Dark Light

If your school retains 80% of its Master of Divinity students from one academic year to the next, that means your graduation rate may somewhere around 41% – which isn’t a great graduation rate. At the ATS CFOS Conference this week, we learned that according to ATS estimations the average MDiv student in an ATS school takes about 5 years to complete the degree (not surprising). We also learned that the estimated average retention rate was 80% (percentage of students retained from one year to the next). When those two numbers are put together, we can create the estimated graduation rate of 41%. Think about it, if 100 students enroll in your school in the fall and then you retain 80% of them each year (which means you lose 20% each year), 41 will still be standing at graduation. See image below.

Here is some more information that might be helpful. Over the past decade, the number of new students in MDiv programs at seminaries across ATS has outpaced the number of graduates. The number of new students has been anywhere between 120% and 135% of graduates. However, total enrollment at ATS schools has been declining each year since 2004. So, if we are enrolling more students than we are graduating and enrollment is declining, that can only mean we are failing to retain a LARGE number of students. This is supported by the estimated graduation rate I calculated above.

Student retention is a huge issue. I believe it is a good example of a symptom of “dis-integration,” the topic of my last blog post.

When we create new programs or courses within theological education, we tend to do so without thinking about the broader system required to truly support a sustainable model of theological education. When creating new programs, we must also be thinking about the financial models for those programs, the student retention models, the support systems, and much more.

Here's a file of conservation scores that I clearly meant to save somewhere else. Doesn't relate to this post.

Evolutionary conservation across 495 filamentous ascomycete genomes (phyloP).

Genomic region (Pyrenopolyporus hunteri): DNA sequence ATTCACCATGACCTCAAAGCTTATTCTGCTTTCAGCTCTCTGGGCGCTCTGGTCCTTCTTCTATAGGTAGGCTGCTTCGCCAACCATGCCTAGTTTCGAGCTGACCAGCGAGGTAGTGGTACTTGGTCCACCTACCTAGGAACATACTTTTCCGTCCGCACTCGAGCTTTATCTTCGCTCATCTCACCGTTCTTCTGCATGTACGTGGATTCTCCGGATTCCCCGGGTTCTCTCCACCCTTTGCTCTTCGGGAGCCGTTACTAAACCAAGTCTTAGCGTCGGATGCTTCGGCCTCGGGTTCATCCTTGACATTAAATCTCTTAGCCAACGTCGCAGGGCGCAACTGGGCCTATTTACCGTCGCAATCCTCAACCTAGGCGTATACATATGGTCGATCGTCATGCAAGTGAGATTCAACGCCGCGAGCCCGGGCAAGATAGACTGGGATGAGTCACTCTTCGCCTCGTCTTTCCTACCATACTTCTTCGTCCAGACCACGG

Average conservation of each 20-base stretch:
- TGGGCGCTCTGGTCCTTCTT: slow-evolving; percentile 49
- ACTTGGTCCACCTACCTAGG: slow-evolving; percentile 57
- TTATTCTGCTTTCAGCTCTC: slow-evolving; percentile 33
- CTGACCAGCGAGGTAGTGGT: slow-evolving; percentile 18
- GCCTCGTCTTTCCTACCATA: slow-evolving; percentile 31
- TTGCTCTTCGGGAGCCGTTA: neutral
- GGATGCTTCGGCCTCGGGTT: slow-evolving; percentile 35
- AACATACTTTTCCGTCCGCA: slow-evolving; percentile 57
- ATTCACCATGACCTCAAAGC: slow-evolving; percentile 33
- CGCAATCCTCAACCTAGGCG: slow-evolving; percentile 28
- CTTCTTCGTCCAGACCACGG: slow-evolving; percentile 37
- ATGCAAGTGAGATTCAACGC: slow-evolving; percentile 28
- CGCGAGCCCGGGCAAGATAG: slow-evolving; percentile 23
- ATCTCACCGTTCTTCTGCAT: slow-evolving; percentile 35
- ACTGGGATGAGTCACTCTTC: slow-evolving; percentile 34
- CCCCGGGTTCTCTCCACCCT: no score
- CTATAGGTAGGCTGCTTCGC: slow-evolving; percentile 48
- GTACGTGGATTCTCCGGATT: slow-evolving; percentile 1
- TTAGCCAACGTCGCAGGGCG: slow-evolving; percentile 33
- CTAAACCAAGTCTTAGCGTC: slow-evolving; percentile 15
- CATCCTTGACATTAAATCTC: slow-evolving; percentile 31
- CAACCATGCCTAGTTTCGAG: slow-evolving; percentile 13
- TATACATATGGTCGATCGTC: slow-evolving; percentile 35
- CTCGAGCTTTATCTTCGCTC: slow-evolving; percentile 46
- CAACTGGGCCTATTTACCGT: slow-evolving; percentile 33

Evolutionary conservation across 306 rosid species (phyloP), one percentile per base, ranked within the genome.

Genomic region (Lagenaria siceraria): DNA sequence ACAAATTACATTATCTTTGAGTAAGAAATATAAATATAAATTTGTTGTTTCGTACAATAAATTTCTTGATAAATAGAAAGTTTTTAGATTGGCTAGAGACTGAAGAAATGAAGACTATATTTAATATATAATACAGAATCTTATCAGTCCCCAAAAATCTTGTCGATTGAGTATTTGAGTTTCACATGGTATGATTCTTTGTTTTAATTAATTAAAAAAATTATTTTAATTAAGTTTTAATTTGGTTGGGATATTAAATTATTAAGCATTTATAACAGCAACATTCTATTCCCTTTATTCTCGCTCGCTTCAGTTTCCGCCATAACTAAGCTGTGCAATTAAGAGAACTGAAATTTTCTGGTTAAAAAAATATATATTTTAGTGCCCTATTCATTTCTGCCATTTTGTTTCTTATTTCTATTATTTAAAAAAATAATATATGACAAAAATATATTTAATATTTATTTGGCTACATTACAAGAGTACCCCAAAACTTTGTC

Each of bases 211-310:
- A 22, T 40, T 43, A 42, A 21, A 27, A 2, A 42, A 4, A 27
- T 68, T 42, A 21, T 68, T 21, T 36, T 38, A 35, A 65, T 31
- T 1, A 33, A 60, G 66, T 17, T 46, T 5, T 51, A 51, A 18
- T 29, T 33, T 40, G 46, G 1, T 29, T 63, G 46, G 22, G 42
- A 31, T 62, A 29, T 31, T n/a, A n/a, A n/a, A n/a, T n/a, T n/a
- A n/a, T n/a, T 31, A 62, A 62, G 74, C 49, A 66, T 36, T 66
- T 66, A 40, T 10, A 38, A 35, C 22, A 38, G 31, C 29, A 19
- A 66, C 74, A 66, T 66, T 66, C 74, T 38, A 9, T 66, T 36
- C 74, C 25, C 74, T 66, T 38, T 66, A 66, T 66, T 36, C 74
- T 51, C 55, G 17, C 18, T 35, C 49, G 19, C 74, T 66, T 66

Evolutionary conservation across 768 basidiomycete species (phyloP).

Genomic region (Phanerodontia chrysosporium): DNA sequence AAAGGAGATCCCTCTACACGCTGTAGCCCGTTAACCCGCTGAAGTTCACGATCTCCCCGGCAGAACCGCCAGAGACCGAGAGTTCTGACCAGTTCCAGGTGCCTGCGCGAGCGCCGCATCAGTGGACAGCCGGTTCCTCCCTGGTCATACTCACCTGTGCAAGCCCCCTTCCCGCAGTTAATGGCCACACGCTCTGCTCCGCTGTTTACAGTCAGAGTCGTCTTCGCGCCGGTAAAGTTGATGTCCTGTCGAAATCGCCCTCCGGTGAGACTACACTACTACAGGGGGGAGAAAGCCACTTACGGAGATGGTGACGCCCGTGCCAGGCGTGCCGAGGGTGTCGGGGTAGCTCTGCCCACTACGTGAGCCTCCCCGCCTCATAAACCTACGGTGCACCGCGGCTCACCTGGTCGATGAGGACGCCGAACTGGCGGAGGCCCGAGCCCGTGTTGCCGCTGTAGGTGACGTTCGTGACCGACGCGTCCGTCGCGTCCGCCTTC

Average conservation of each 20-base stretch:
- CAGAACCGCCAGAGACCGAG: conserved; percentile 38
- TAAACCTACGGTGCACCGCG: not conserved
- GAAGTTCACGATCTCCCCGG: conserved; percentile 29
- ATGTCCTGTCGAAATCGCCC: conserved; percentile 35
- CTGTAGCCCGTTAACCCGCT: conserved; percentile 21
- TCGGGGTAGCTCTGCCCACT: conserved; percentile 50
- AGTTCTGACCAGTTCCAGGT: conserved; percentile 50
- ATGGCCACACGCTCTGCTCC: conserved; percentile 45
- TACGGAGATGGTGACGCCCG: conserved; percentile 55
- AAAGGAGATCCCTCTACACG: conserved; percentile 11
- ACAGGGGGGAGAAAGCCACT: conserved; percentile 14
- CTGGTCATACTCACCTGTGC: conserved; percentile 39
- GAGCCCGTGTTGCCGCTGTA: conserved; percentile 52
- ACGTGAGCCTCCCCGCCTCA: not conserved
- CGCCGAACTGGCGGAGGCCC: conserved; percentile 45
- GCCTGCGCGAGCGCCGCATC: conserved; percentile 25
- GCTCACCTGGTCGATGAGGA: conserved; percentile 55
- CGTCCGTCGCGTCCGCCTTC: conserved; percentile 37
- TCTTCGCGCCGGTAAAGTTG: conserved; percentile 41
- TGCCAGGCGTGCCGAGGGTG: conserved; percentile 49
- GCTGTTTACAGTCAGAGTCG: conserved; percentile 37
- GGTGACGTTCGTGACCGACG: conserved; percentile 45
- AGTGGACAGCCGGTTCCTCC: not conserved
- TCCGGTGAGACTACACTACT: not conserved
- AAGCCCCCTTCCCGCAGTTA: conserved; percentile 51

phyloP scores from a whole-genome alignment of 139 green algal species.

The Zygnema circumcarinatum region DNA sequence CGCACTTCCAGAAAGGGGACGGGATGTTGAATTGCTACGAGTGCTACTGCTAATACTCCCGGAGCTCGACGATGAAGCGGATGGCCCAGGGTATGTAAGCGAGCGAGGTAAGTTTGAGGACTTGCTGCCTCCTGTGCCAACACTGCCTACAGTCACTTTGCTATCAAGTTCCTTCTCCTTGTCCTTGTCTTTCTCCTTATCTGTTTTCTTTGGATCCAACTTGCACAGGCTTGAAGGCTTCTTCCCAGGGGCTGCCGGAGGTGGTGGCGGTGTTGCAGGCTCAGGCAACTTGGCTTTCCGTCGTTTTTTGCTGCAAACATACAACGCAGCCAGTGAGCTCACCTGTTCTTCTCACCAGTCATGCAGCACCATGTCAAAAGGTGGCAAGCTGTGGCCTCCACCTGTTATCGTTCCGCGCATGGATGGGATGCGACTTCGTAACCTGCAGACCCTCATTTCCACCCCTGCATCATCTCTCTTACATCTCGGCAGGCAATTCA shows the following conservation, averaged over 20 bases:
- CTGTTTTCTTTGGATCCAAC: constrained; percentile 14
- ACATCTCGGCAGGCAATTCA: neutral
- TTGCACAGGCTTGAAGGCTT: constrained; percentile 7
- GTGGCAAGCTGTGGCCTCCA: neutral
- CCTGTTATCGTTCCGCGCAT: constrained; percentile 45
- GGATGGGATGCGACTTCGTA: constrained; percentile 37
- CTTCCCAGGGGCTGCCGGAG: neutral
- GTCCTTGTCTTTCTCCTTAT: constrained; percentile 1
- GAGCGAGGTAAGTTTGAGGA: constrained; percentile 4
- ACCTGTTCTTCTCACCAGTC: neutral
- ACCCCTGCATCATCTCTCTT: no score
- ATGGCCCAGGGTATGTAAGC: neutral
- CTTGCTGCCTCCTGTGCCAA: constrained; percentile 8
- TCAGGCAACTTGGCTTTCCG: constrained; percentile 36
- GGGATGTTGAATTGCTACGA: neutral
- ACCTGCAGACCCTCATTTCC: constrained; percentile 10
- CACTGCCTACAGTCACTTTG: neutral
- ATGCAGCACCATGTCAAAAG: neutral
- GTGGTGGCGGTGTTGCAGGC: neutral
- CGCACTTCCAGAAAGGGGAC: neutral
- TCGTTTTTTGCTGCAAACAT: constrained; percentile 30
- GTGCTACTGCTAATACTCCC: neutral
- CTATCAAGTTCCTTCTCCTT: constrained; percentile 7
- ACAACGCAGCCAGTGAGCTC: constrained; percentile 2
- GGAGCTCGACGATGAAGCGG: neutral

Retention is connected to program formats, tuition structures, advising systems, mentoring systems, staffing structures, program requirements, faculty interaction, course location, marketing strategies, fundraising initiatives, and enrollment management philosophies. We see schools developing new degree programs because they believe the MDiv is no longer the “gold standard” degree. While that may or may not be true (always depends on who you talk to), I want to make sure we consider the fact that we must be thinking about the entire model, not simply the degree. If we don’t, the retention and graduation issues we see now may simply be repeated.

Do you know the retention rate at your school? How do you define retention? How would retention impact your enrollment? Do you know the cost to recruit a student versus the cost to retain a student? If your retention rate is 80%, how might you move it to 90%? Is there a way to shorten your time to completion without requiring the “traditional” form of full-time education?

Share your thoughts! I would love to hear them.

1 comment

Comments are closed.

Related Posts